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(iMd f amito journal.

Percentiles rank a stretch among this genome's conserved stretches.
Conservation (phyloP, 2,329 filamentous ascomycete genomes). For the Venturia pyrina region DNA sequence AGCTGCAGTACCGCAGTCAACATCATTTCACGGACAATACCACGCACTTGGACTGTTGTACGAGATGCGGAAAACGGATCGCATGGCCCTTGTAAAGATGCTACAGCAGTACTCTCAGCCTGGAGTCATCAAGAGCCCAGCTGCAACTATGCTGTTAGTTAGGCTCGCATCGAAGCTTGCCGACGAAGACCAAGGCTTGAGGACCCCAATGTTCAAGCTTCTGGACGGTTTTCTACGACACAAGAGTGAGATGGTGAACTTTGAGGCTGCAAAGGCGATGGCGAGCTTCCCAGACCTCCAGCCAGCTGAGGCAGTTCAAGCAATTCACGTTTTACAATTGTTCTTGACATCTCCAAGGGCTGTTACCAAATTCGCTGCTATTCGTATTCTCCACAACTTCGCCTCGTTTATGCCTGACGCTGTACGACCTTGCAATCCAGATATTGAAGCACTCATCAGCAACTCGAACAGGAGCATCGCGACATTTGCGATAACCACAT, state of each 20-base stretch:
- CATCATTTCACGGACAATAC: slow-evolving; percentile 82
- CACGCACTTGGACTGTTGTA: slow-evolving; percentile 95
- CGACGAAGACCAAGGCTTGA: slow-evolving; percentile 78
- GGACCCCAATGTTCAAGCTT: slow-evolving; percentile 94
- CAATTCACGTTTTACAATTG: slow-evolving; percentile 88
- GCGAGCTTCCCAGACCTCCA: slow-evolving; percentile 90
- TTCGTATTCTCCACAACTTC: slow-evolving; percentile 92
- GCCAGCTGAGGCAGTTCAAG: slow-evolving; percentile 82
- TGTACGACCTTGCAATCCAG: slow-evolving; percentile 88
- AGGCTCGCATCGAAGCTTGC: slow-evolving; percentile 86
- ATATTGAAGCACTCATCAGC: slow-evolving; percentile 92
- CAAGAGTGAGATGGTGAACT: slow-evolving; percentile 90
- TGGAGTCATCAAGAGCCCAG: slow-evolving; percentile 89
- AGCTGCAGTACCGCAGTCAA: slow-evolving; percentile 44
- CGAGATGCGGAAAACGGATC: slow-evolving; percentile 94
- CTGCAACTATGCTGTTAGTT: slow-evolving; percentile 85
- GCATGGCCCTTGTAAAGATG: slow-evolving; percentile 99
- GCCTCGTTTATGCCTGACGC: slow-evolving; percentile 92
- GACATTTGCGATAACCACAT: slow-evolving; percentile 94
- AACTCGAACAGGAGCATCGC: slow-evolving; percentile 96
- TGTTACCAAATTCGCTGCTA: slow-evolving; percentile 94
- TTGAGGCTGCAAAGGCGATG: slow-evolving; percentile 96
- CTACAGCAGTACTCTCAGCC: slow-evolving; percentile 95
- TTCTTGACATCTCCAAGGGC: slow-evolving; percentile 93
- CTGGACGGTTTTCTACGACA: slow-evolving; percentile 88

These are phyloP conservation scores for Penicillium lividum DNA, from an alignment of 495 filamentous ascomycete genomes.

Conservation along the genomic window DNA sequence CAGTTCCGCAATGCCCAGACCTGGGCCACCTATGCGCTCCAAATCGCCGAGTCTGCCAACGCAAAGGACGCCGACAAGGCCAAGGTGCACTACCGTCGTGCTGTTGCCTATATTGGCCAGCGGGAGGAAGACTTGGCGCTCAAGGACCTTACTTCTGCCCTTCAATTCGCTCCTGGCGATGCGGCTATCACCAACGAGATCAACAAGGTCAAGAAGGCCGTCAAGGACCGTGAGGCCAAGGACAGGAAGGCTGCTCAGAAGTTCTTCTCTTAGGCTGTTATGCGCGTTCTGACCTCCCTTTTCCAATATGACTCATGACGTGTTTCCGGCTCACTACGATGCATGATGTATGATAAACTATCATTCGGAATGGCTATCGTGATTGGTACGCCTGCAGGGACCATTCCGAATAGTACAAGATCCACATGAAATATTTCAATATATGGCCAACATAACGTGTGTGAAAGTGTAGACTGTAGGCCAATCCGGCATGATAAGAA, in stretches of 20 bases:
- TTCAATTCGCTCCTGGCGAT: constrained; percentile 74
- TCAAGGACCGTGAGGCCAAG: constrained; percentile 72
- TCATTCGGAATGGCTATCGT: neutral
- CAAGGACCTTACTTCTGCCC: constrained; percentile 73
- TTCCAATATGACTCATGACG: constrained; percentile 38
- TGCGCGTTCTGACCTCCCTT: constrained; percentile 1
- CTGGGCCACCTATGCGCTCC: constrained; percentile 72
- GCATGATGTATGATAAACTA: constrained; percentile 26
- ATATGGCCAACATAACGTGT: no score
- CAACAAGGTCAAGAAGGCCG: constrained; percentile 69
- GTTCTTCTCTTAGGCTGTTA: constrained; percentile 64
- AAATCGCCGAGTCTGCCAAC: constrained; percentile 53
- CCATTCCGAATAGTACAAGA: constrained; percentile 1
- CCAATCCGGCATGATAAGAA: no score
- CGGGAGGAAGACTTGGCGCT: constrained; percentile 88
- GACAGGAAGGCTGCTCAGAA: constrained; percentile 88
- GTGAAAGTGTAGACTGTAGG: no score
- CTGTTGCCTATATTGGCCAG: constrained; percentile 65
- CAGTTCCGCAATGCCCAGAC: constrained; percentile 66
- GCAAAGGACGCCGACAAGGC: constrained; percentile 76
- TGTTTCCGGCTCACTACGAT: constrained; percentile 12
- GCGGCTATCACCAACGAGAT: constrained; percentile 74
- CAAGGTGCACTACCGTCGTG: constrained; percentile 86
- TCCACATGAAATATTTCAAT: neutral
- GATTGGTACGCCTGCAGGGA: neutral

SPECTACLE8 AND EYE GLASSES. Our Stock is complete. Save yonr eyes by Jau-DIAMOND LENSK. *"n« our 1 C. W. BROWN. Optician and Jeweler, Oct 14. lSi»l. Washington Street. Remember to-morrow, Thursday, is cor poration election day- ____ lune 4th will be Memorial Day in Shep herdstown. It is a Ja-T intm^ Charles Washington Hall will he head quarter* for the Delegates to the District and Club Conventions June 1st. Wan ted.—Old time mahogany furniture clocks, brasses, Ac. Address, Jons Treb 1,1,;, 9 North Howard street. Baltimore. Quaker Rolled White Oats, a pure article j::d -uperior for table use to any other iu •hv market, for sale by W. S. Merchant. Our friend Morrow refers to this paper as ",he genial old Free Press, and to its edl r as "«»ur grumbling editon-1 brother.” Arthur Hawks will entertain the Shep herdstuwn people June 4th. More enjoy ment in prospect than a bushel of June ap ple* could produce. Au Indiana linn has contracted to furnish the county of Jefferson the voting booths to used under onr new system of voting.— Hope they didn’t give them to us in “blocks of five.”_ a Mr Josiah Watson on Friday showed us % parchment deed of land, located near Middleway, in this county,—a grant to Edward Thomas by Lord Fairfax, dated May. 1760. V - change of N. A W. schedule.— Trains going North pass Charles-Town at 4 5'and 9.44 in the morning and 8.52 at ■iif t. For the South at 1.46 and 11.26 in the m rning, and 5.28 in the evening. There are some persons who have been b rr* wing the Register for nine and a-balf t ir» Seems to us it’s about time they . -cribed.—Step. Register. "Borrowing trouble" is not uncommon — and maybe we are by suggesting the fact. >,.me Pennsylvania workmen on a bridge across the Potomac at Cherry run in Mor can ivunty were in Martinsburg on Satur day last, got on a spree and became disor derly, and. upon being remonstrated with, one of them, Timothy Desmond, shot and killed John A. Poisal, an ex-policeinan.— Four of these men were arrested and jailed. Mr. Jno. Wm. Moore, who resides near Shenandoah Junction in this county, on the 18th instant shota pigeon which alight ed upon his cornhouse. On the wing feath ers in purple ink was printed: “It caught or shot notify George Coebel, 1522 Wash ington Street, Philadelphia, Pa." On one of the feathers, and also on a band on the leg appeared "5146." The corner-stone of the new Baptist chspel at Shenandoah Junction will be laid on Friday, May 27, with Masonic rites, and - i* expected the interesting ceremonies will be witnessed by a large concourse of people. The ladies of the church will fur nish refreshments and the Charles-Town at antic. F.x mises to begin at 1U:30 a. m. Mr. John C. Itandall, publisher «f direc tories. hotel registers, etc., called to see us on M >nday. He is preparing for a classi tied business directory of Charlet-Town, \V cbe-ter, Berryville and Front Royal.— Th?*e are thriving places that afford mate ria for a useful publication. As Mr. Rau <i. i ;•» experienced in this line he will take advantage of his opportunities. lederday afternoon, at the 'seller i*»uu irv ->>uthern part of town, the plug of &n e’:.'ine boiler came out and a colored iua:i the engineer, named Brady, and two children of Mr. J. F. Weller, respectively "< a 1 7 years of age, Leonard and Ewell, were frightfully scalded. Ewell died this truing and little hope is entertained of '?.? -very of Bradv or Leonard. A "»t from Mr. J. H. Noland, of this '• as -raveling in the interest of the Stieff Pit- House, announces that he has re Mr. It disposed of five or six pianos in 1.-ehbarg—one of them a solid rosewood -r' _-hr, to a son of Mr. R. T. Craighill.— ing gentleman is said to be a superb ' rm*T on piauo and organ and is much i with the instrument just purchased. A*, the residenoe of his uncle, Hon. J. '-.r j (iettinger, on Sunday night, l »th, lr J >hn Leo Fout died after a long and 1 • -ss, aged thirty years. Socially '•r K st was a true gentleman, affable, en ■ v.ie and generous. The friendship t, J was pure, simple and devoted, ‘ os-- who knew him well his pecu ■> were but the spice of a sincere and h .- -t life. remains of Maj. Wiu M. Locke ar '• Saturday morning arid were ta* , m k Church, South, where fu --rv ,es were held Saturday afternoen, ■ 1 bv Revs. Dallas Tucker, A. C. *..tis and H. P. Hamill—interment in f v Hi . Cemetery. The palib -arers were A W. McDonald, Hon. W. H. Trav Forrest W. Brown, Hon. B. D. Gibaoo, i t (ieorge Baylor, J. F. Engle, Cleon - re, T. C. (ireco and W. W. B. (iallaher. to I was a young man," said Jonathan Gray. f» '• w ti^ok phvsi'' he knew it, you bet. J 1 cr«rup him all up in a eollickv way. A ’ <ood Lord, what a twistling Ilia insides would get! ** p ‘ i in use now days by sensible folks 1 ••«>- to talk and as pleasant as jokes, rouse, the kind referred to by Mr. ,ri.v was Dr. Pierce’s Pleasant Pellets, the '7 I.jTer pm ever made—mild, but *f»d er'-jctive. The only pills, sold by ‘sgista, on trial/ Satisfaction k-arameed, or your motiey is returned. I Circuit Court. On Saturday last the counsel of Harry F. ; Srnootz, who is under indictment for the mur j der of Mias Susie Ferrell in Shepherdstown last January, tiled a petition for a change of venue. The petition was accompanied by af fidavits ot some seven citizens whose belief was that the feeling aroused by the tragedy was still so strong, and the popular indigna tion so great, that the prisoner could not have a fair and impartial trial at the hands of a Jefferson county jury ; and who was further supported by newspaper clippings—interviews with couuty officials, telegrams, etc., indica ting a high state of feeling and a disposition to apply lynch law. Counter affidavits to the number of four hundred and forty-eight were presented by the prosecutingattorney, declar ing that a fair trial and just verdict could be had. Several of the affiants on noth sides were examined orally concerning matters touched upon in the affidavits : and argument was deferred until Monday—the day set for the trial. On Monday morning Prosecuting Attorney Brown made a motion that the pris oner be compelled to sign his petition already tiled. This the court refused. On behalf of the accused, Capt. Baylor then made a vigor ous argument in favor of a change of venue, based upon the : ffldavits offered ; the excite ment and rumors of iu tended lynching that followed the tragedy : the n»wsp iper publica tions and the utterance! of county officials, which had helped to form public opinion. He s -t.-l tha: there had been no new light thrown on the matter and nothing had oc curred to modify the opinion at first formed or to abate the feeling that had existed. The pile of affidavits offered by the other side showed the prejudice against the prisoner.— Mr. Brown, opposing the motion, said that the people knew nothing of the facts and circum stances of the homicide except from report and could have formed no opinion that would in terfere with an impartial judgment from the evidence. The tragedy had occurred at Shep herdstown, on the northern border of the county; the parties were not generally known outside; there had been nothing published concerning the matter for nearly four months. Under the circumstauces, to presume a fair trial could not be had was to presume the whole county would act upon rumor. The reported conspiracy to lynch the prisoner was in Hagerstown. Md.. Berkeley county and the Shepherdstown vicinity. Mr. McCormick made an impassioned reply to the prosecuting attorn ey’s objection to the romoval of the trial from this county. He reviewed the mat ._i_i..-ii_i -- •***:». dice against the prisoner, and reminded the Court of the difficulty of removing precon ceived opinions. Tim burden would be upon the prisoner of overcoming the judgment al ready formed against him. After receaa, Judge Faulkuer announced his decision, overruling the motion for change of venue. Admitting the right of the accused to apply at any time for the change, he said that there was no evident ; before him of undue ex citement save in the published dispatches, e:c.. of the official*, and that the papers at that time treated the expressions ot apprehen sion as unwarranted. Any indications of ex oiteiucnt were exploded by subsequent devel opments. He thought publications ami re ports should not affect the judgment of intel ligent men. A motion was then made to continue the case because of the absence of material wit nesses ; the accused and his brother making affidavit to the importortance of these wit ne»»es. A continuance wa» denied, but a post ponement agreed to until June 7th. Considerable interest—without anything like excitement—is manifested in the case.— The various parts of the county were repre sented in the crowd that tilled the court-house throughout the proceedings. Judge Faulkner’s decisions in the case have given entire satisfaction to a justice-loving community whose desire is that the prisoner should have every advantage to which lie is entitled under the law, and, at the same time, that there should he no unnecessary delay in the prosecution of the case. On Friday Judge Faulkner sentenced John Williams alias John Harris, convicted of felo ny, to the penitentiary for five years; William Jackson to two months in jail; and Holmes Johnson to the Reform School—the last two having pleaded guilty. The Custer trial is set for Friday. The Court took a receaa front Tuesday afternoon until Friday morning. We have upon our table No. 1 of \ ol. 1 of The People’* Voice, a weekly newspaper published at Buffalo, Wyoming,—Oscar H. Flagg, son ot Capt. Geo. H. Flagg, of this town, editor and publisher. It makes a good appearance, and the policy of the pa per, as outlined, is for the conservation of “the best interests of the people its poli a• _ nttrriiof its man UVf A/Xiuwv.-I—- --l a agement “never to swerve from allegiance | to law anil exact justice.” We wish our former townsman success; and as a leading "Rustler” we trust he will have a happy outcome of his difficulties with the big cat tlemen. He says that in five years the big cattlemen have deliberately murdered five men and one woman, and forty seven are in jail at Ft. Russell, caught in the act of com mitting murder and arson; and the rust lers have never been accused of any crime greater than petty larceny, and are all in Johnson county to-day, holding the confi dence of the people.” The Fair Ophelia. “I thought the bride-bed to have decked, sweet maid, Andjaot have strewed thy grave. The Danish queen was not an exemplary wife but was doubtless sincere in her grief at Ophelia’s death. In every land we see the purest and sweetest of Eve s daughters gathered to early graves. A perfectly re liable cure for female complaints, is l>r. Pierce’s Favorite Prescription, a medicine hevond all prai-e. which has saved many a y0U!ig life threatened by the insidious ap proach of disease For chronic fema.e de rangement, weak back, lassitude, nervous ness and l>oor appetite, it is without an eoual; a generous tonic, a safe nervine, purely vegetable, and warrant'd to give sat Section, or tbo pric tl.OO) nj«nd«l. The guarantee is always adhered to. Ut druggists. _ _ The vestry of St. James* Episcopal Church in Richmond, of which Rev. Joshua 1’eter kin was rector for so many years, has voted annual ..iponJ of *60* to Or *•*•*. '. window in consideration of her faithfu. work in the parish and the long service of her husband. ^ The vast facilities of the J. C. Ayer to., of I .well Mass., enable them to place The Superior Blood-purifier—Ayer s Sarsapa ;,r -within -vrhof.PM^r-t.n^ «:.i Don’t be induced to take a cneap substitute. Always remember that the best oia the cheapest. Highest of all in Leavening Power.—Latest U. S. Gov t Report s>m!er ABSOLUTELY PURE Personal. Rev. A. A. P. Neel called to see us or Tuesday. Mrs. French Lonas and babe retu rned t( Mt. Jackson on Saturday morning. Mr. Harry Wiutermoycr, of Shepherds town, was in town Monday and Tuesday. Mrs. Butler Beckwith, from Arkansas, is visiting her sister-in-law, Mrs. T. G. Baylor Mi'S Josie Morrow, who has been for the past six months in Cincinnati, has returned. Mr. T. Hill Marshall, of Charleston, spent several days within the past week in this town. Mrs. Amelia D. Woodford, of Kentucky, is visiting ‘'Altoona,” near town, the home of her parents. Mr. Edmund Bates left Tuesday morning to take a position on an engineer corps in Pennsylvania. Rev. Dr. Jno. P. Hyde and son, of Win chester, were in town on Tuesday and dined with Mr. C. T. Shugert. Mr. Will Taskie, of Baltimore, an old army comrade of Mr. J. H. Cain, spent a few days last week at “Grove End.” Mrs. E. Tayloe Perry, who has been vis iting her sister, Mrs. Dr. Lippitt, near At lanta, Georgia, for some weeks, returned a week ago. Mr. Kent, grandson of the late Hon. An drew Hunter, and family of Louisville, Ky., are visiting the mother and aunt of Mr. Kent here. Mrs David Winteis, of Washington county, .Uu.,anu .'lrs. narry i?ireei, oi aim tinsburg, are visiting the family of Mr. Cain at "Grove End.” Mr. H. L. Snyder, of the Shcpherdstown RtqitUr, and Mr. Harry Turner, secretary of the West Virginia Agricultural Board, were iu town on Monday. Dr. John Lewis and family, of Weston, arrived at Mrs. Estelle Lewis’ last Saturday. Dr. Lewis returned home this week, leaving his family for a longer visit. Mr. E. V. Crittenden, recently a teacher in ihe public school at Summit Point, hav ing passed a civil service examination, has been appointed to a position in the Treas ury department. Dr. W. W. Rowan, of Ouray, Colorado, —for several terms mayor of that flourish ing silver city, is on a visit to his sisters here—Mrs. F. L. Beller and Miss Dallas Rowau. We never saw the Dr. look better. Mrs. Mamie G. Anderson, sister of Dr. A. P. Thompson, is expected to return to this country from China (where she accompan ied her husband seven or eight years ago as u missionary) some time during the month of Juuc. Dr. W. F. Lippitt, U. S. A., who has been stationed near Atlanta, Georgia, for some time, returned to town with his family last week. He has been ordered to Eagle Pass, on the Rio Grande, in Texas. His family will not, immediately, go with him. The Dr. looks well. Mr. J. B. Miller, formerly of Shepherds town and once a typo, was in town on Mon day and called to see us. He has been run ning hotels for a few years past and, conse quently, hasu’t been on short rations like some of the rest of us. Just look at the editor of the F. P. and imagine him on "short*ratious.” The B. d- 0. Field for May has quite a number of illustrations of industrial estab lishments, resideuces, schools and public institutions along the line of the B. & O., —among them the Goetz Harness) r actor) of this town. The Field says : ‘•The A. L>. Goetz collar, fly-net and gen eral saddlery manufactory was established thirty years ago in Pennsylvania by the gentleman whose name it bears, and in that period has grown by dint of his skill, pru dence and perseverance from a small con cern to its present enviable proportions.— At the beginning Mr. Goeti had exclusive ly n local trade, and now his product has its market in the Middle and New England States, Canada, the island ot Jamaica and Australia, while many goods are consigned to the several South American countries.— Yielding to the demands of his increasing trade and convinced of the superior advan tages oflered manufacturers iu the New South, Mr. Goetz located at Ctiarles-Town, W Ya., September 1,1891, within a stone’s throw of the Baltimore & Ohio railroad, and in the commodious factory building, a cut of which is shown on page fifteen.” The first annual convention of the Sab bath Schools of Jeflerson county will meet in the Union Church in Middleway on the 2d day of June at 10 A. M. AH Sabbath Schools in the county are invited to «end two delegates to the convention to take part in the exercises to be had on that occasion. It is expected that several persons will be pre-ent to address the convention on the various interests concerning Sabbath School work. C. 1 KANK Ct A LI. AHLR, Secretary. County papers requested to copy. Congressman Wilson, the favorite o! every democratic paper in the state foi Vice-President, should, of course, be a del egate-at-large to the Chicago Convention Snrely, he will not have any opposition, il ■ his friends desire him to go.—^ew Domin '' ion. _ Our Very Best People Confirm our statement when we say tba Dr. Acker’s English Remedy is in every wa\ superior to any and all other preparation: for the Throat and Lungs. In Whoopi nj Cough and Croup, it is magic and relieve: at once. We offer you a sample bottle free Remember, this Remedy is sold on a posi 1 tive guarantee. Church Xotes. i Rev. Dr. A. C. Hopkins will preach at Kabletown on Sunday afternoon next, 31 o’clock. The Episcopal Chapel of the Good Shep herd at Duffields will be dedicated by Bishop Peterkin, on Tuesday, May 31st. The Episcopal Chapel of the Good Shep herd at Duffields will be dedicated by Bisp op Peterkin on Tuesday, May 31st. Communion services will be held at Oak land Church next Sunday, 29th, at 11 a. in. Preparatory services on Saturday at 3 p. m. A Sunday-school institute, under theaus j pices of the County Sunday-school Conven 1 tion, will be held for Kabletown District at Beulah Church on Saturday, June 11th, '92. All Sunday-school workers are cordially in vited to attend and participate in its work. Quarterly meeting of United Brethren heretofore called, on account of the presi ding elder was postponed until Sunday, I 29th,—at Shenandoah Junction. Preach ing and communion at 10:30 a. in. and preaching at 7:30 p. m. by Rev. J. R. Ri denour, presiding elder. Memorial Day. The floral decoration of the graves of the Confederate dead in Edge Hill Cemetery and other burial places in Charles-Town will occur on Saturday, 28th instant, the usuul programme of exercises to be carried out, beginning at 2 p. m. A distinguished ! speaker from abroad is expected, and the Charles-Town Cornet Band, the Fire De partment and a good choir will participate. Miss Julia Carter, of the Valley Female Seminary, Waynesboro’, Vn., recently com pleted a picture in oil which has won her considerable reputation. The subject was the “Fisher Maiden.” Miss Carter is a daughter of i)r. I). D. Carter, of Woodstock, Va., who formerly lived at Hancock, Mary land. The young lady above mentioned who is achieving distinction is a niece of Mr. A. G. Wyankoop, a member of the Bar of this town. Camm's Emulsion Will positively arrest Consumption if used in time, cures Scrofula, Glandular Swellings, Rheumatism, Bronchitis aud other Lung diseases. It is composed of the purest Nor wegian Cod Liver Oil, combined with the Hypophosphites of Lime and Soda with ‘ Iron, and is freely prescribed by the Medi cal faculty throughout this country and in Europe. Dr. C. J. Murray, of Univ. Berlin, Prus : sia, says: After a careful test of Camm’s Emulsion I indorse all you claim for it, and will always use it in my practice. Surgeon J. A. Tanner, U. S. Navy, Bos ton, Mass., says: Camm’s Emulsion is the best combination with which lam acquaint ed, and my experience with it has been very favorable. Surgeon J. J. Robertson, U. S. Army, Arizona, says: Camm’s Emulsion is the greatest combination of medicines ever got ten up. It never fails ine. Dr. 8. C. Gleaves, ex-President Va. Med ical Association, says: I believe Camm’s Emulsion is the best preparation known for pulmonary diseases. 8end for Circular. For sale by all druggists. Manufactured only by E. A. Craighill A Co., Whole sale Druggists, Lynchburg, Va. We are showing the best assortment of dress goods this season ever displayed by us, and prices never more reasonable. For trimmed and untrimmed hats see our as sortment. We can show you the best selec tion of flowers in town. If you want a mourning bonnet made come to our stores. S. D. Hirschman A Co. Our assortment of parasols is large and our prices are reasonable. All kinds of dress trimmings can be found with us. II. A S. corsets, the best made, only at our store. Our stock of dry goods and clothing is complete in every department. 8. D. Hirschman A Co. \Ye l POiieauquariers lor u»>n »uu am dren’s iWthing. Come to see us on these goods. We can save you money. S. D. Hirschman & Co. For bargains in shoes come to see us. In men’s hats we have everything that is new. , Come and see us. We are showing an ele ' gant line of neckwear for spring and sum mer wear. Men’s shoes of all kinds at great I money saving prices. 8. D. Hirschman & Co. Our stock of men’s clothing is simply immense. Never have we had such fine made garments to show as this season. We are manufacturers and can show you styles i that can not be found elsewhere. S. D. Hirschman A Co. We are showing the season’s choicest 1 styles in all departments. All of the latest spring styles now open. Wm. Kahn,Sadler Building. Boys’ and Children’s Suits.—Our stockof boys’"and children’s suits for spring is now complete. In our extensive assortment you will find all the latest high class novelties. A beautiful line of school suits—every shape and pattern. Low prices prevail. Wm. Kahn. Sadler Building. The latest styles in spring hats now open at the store of Wm. Kahn, Sadler Building. The newest :-hapos and shades in hats for spring wear now opened. Wm. Kahn, Sadler Building. C. W. Brown, the optician and jeweler, can alwavs be I mud at 12 M . W ashington St., with'a con -’ete line of optical goods. We have added - trial set of lenses by which we are enabled i> fit your eyes while you wait, properly and comfortably, or no charge. Souvenir spoons of Charles-lown, with John Brown’s scaffold, also the straight Charles-Town spoon, at Brown s, the jew Our case of trial lenses is a helper and saves money for the wearer of spectacles. Consult Brown, the optician ; he will ex ! plain- . 1 Solid silver and plated ware—suitable ' goods for wedding presents, at Brown’s, the * ! jeweler. HOMINY and Beans, and all flavors oi Fruit. Pnddine. C. D. EBY. j OUR MAMMOTH SPRING STOCK IS NOW OPEN. EVERY DEPARTMENT IS COMPLETE WITH THE SEASON'S CHOICEST YOUR INSPECTION OF OUR DISPLAY IS DESIRED. LEADING CLOTHIER, SADLER BUILDING. Mar. 23 1892. FOR SPRING OF IS02. Almost a Shipload of CLOTHING. SHOES, UNDERWEAR, NECK WEAR. GLOVES. TRUNKS. SATCHELS, AC., AC. Old Customers and New Ones are respectfully invited to examine this stock which has been purchased with a view to the wants of the public regardless of age, se* or condition. It is the largest and most complete aggregation of serviceable goods that I nave had the pleasure of presenting to the pnblic. G. H. HA(xLEY. April 20, 1892. BARK, The Geo. Campbell Comp’y Will pay outside prices for Prime Park Of the peel of 1892. CHESTNUT, SPANISH AND BLACK OAK WANTED, in unlimited quantity, delivered at their mill in Cbarles-Town or on cars at any depot on the B, & 0. and N. <fc W. railroads. For special terras call on or address them. WM. CAMPBELL, March 30. 1892—1m. Manager. PIANOS TUNED. Prof. F. A. I rso, of Washington, will be in Charles-Town about the 12th of May for the purpose of tuning and regulating pianos. First-class work and SATISFACTION - GUARANTEED. Terms for tuning in Charles-Town.$3.00 Terms for tuning in the country,.. 5.00 All orders received at Free Press Office. References: Mme. Bertha Ruhl, Leo P. Wheat, Chas. M. Stietf, the celebrated piano maker of Baltimore; Chickering <fc Sons, of Boston. April 20,1892—61. ui _i c D 0 Q S*i»c«. Br»*ck-l-»*ainf 8hot 1 Stel Cud*- 8* ’'“SISvliL, S- V0 1» BRICK, RRICK. THE CHARLES-TOWN Brick and Ti’e Company, Gustav Brown, President; Geo. Porterfield, Vice President; T. C. Green, Treasurer; Wm. Neill, Sec’y and Gen'l Manager; MANl'FACTtRKRS OF Plain, Ornamental and Pressed BRICK. This Company is prepared to furnish Brick in anv quanrity at short notice. Leave your orders at Brick Yard, or at the store of Gustav Brown. April 6, 1892.—6m. ClOPI'ERAS, Sulphur and Flax Seed Meal / for sale by c T- LIGHT. WE ARE SHOWING THIS SEASON THE BEST ASSORTMENT AND NEWEST STYLES OF MATTING, CARPETS AND WINDOW SHADES which will startle everybody in prices. May 4,1892. ___ BURNS & SHUCERT" THE CASH STORE. Our Annual Displuy of SPRING ANI) SUMMER GOODS. The Spring of ’92 brings us an abundance of Novelties in Dress Good*—new teaturM in delicate shadings, and exquisite patterns in printing. On no former occasi.in >-i\e ^ such a variety of material that commend tbemselvc* for Ihetr novelty, delicacy and softnejn. The most complete line of Press Trimmings in the city, including the latest novelties m Nits, Gimps, Silks, Passcmentries, Chiffons^ Buttons, Ac MILLINERY DEPARTMENT. The crowds that have visited our store make us believe that wo arc showing the handsom est line of millinery ever displayed by us. The certainty of being able to pl«M> you baa In duced us to put in a much larger stock than we have heretofore carried. Don t fail to give us a call, even though you don’t buy. You will l>e just as welcome and will never regret tt. Yours truly, HUS k HUT. May 4,1882. _ HENRY DUMM Is now in now in tlie occupancy of his NEW STORE ROOM on the corner of Washington ami West streets. The former ••Kean.lcy” dwelling has been converted into a commodious and handsome store room, and will have ice ( ream 1 arior ai tachment, etc. Tlie stock of everything best in CONFECTIONERY, FRUITS, CAKES, FANCY NOTIONS AND TOYS will be enlarged, and frequent accessions thereto be made. Tlie Bakery Accommodations will be ample and equipped far beyond anything in tlie past in my eon duct of the business. I will strive to meet the needs of families or individuals. Orders will he promptly attended to. Henry Dumm. April 27, 1892. _ SHENANDOAH BRASS & IRON WKS, Charles Town, "W. Va., Manufacturers of HU ASS Ai>D IEOin GOODS FOR PLUMBERS, STEAM AND CAS FITTERS, | and dealers in Wrought Iron Pipe, Supplies. &c. *#«Tho attendion of all users of this class of goods in the Shenandoah 'Valley is specially called ta the above, for not only will tlie goods be sold at the lowest WHOLESALE rates, but the great saving in freight over purchasing in far rfl markets, should be carefully considered. Bran Outings of all Descriptions a Specialty. June 24, 1891—1 yr. __ _ _ />!, IMO.VDS, V OLD) SILVER, SILVER PLATE, JEWELRY. m A FAILURE ? , . . , *■ . . ; Most people want to try it. however, and that is what we want them to do with otir large stock of goods, We have decided to allow 10 per cent rebate on all spoons sold in the next 15 days, and engrave them free of charge. W ill also hIIow you W cents P" ^ old silver.' If your supply needs replenishing it will be to your advantage to purchase before April 13ih. Our SP1 i I N Cl STY LES are now arriving in Watches, Rings and Silverware. Soliciting your favors, C. W. BROWN, March 30, JSi*. __ JIW1LSE ASP0W1CUS.’ 11EATJ8I RE, < 1 iegisteredJ SIRED BY HA Mill. ETONIAN 10, Sire of Dexter, 2.17i; Nettie, 2.18; Gazella. 2.21; Artillery, 2.21 i; Jay Gould 2-21R Bella_ 272, etc., and 40 in 2.30 list; including the greatest sires in the world-Electioneer, Herold, Dictator, Geo. Wilkes. Happy Medium, Shathmore, Egbut, Volunteer, etc. Hiram Drew.f Grand sire Imported Buzzard I>ad v Bach Grand sire of Margaret ( Grand dam Boston Girl S., (4) 2.121 and Incas 2.141 1 Sweetzer. Eaton Horse , Echo 2.28i Grand sire of Queen Maid 2.25 _ Gen. Sherman 2.281 May Day 2.30 Dam of pefjUaVrket Cassius Prince 2.29 ( Sire of Stella Baker 2.251. Sadie 8. 2.281, etc. Season, S20. E. T. PERRY, Charlca Town, Jeff. C'o. W. Va.